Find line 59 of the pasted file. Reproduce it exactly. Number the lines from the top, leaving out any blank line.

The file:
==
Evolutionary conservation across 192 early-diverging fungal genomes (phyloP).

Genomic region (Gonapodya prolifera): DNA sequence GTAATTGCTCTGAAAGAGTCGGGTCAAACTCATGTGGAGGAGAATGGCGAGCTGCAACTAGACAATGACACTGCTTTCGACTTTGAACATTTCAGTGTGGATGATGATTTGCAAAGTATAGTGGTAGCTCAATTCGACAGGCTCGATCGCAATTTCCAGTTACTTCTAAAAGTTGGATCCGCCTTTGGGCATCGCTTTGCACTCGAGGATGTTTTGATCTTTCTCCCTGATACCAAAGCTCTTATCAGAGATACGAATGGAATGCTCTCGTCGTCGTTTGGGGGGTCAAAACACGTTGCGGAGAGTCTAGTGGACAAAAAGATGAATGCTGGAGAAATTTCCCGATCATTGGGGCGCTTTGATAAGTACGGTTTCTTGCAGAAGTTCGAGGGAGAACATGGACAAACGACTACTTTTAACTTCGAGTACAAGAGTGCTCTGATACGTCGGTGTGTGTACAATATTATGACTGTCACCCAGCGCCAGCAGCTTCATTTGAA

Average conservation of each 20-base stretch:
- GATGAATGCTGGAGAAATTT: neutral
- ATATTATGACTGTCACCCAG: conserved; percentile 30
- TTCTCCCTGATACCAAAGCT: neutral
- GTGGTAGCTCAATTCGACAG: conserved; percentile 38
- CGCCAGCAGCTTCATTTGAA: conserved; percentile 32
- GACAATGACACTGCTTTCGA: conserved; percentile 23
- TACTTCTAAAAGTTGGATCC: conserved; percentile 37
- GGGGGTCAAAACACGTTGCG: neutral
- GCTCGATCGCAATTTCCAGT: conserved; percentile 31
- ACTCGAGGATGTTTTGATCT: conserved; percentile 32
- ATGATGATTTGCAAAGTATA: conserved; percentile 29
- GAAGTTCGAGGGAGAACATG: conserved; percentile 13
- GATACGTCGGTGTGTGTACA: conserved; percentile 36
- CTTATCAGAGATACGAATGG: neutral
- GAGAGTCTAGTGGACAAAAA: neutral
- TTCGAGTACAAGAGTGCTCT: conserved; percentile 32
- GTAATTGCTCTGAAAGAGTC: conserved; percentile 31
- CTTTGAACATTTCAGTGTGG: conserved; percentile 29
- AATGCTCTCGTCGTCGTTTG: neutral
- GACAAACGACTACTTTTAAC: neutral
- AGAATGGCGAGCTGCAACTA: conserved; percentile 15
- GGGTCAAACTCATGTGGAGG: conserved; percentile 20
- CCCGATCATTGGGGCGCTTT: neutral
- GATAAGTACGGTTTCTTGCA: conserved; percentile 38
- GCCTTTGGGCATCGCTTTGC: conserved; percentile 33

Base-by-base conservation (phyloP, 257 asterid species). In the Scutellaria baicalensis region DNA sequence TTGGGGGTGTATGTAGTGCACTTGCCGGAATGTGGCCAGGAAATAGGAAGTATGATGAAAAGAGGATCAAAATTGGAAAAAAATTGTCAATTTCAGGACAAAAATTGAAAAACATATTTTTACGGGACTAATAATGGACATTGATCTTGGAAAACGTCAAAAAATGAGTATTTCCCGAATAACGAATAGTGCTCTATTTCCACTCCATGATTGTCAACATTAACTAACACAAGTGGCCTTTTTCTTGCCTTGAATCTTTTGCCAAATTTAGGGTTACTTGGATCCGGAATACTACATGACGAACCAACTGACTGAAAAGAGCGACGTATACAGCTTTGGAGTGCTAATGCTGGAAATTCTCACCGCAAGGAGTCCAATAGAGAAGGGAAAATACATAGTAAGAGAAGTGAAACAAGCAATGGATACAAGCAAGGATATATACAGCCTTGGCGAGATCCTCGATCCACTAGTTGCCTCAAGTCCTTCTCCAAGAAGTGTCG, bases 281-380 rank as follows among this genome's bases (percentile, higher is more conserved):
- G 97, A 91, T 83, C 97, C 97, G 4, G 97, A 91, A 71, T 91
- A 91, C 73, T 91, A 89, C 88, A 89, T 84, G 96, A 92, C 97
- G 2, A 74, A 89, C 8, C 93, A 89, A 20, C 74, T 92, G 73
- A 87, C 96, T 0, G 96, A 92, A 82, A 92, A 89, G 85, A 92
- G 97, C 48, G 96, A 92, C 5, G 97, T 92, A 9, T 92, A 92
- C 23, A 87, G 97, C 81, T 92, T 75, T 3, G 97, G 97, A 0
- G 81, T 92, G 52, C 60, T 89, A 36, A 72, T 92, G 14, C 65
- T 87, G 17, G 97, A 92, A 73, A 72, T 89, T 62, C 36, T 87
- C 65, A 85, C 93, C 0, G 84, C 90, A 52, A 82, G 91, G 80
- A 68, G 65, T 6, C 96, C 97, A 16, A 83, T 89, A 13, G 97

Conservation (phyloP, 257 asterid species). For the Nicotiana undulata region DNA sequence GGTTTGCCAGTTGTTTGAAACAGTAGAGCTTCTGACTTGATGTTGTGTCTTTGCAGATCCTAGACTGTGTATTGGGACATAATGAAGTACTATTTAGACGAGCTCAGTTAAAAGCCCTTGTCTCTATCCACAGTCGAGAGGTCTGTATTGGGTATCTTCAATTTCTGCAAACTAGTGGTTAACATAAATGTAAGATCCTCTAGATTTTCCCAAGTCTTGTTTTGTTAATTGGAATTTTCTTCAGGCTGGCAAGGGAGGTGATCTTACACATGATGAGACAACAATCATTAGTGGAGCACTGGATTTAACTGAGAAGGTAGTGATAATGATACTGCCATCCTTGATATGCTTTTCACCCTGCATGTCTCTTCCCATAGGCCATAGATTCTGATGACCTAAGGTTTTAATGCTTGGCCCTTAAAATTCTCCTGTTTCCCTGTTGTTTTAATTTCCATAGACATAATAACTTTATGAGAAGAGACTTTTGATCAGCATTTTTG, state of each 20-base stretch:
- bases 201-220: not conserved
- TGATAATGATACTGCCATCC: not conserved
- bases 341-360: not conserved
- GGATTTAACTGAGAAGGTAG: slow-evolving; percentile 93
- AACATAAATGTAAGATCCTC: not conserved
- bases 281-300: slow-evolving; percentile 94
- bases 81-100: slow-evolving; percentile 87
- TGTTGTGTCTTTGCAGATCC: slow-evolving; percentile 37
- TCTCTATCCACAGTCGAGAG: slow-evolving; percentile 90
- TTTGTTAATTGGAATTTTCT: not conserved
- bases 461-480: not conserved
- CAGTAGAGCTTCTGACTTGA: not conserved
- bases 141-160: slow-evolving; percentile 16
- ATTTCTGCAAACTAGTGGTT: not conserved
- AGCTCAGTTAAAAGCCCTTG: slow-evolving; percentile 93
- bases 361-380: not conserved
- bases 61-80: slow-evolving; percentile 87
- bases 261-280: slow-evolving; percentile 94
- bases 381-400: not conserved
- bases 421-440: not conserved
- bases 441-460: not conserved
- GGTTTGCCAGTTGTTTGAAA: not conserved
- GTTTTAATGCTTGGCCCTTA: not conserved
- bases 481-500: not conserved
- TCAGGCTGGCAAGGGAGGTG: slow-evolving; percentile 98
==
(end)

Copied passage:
- bases 381-400: not conserved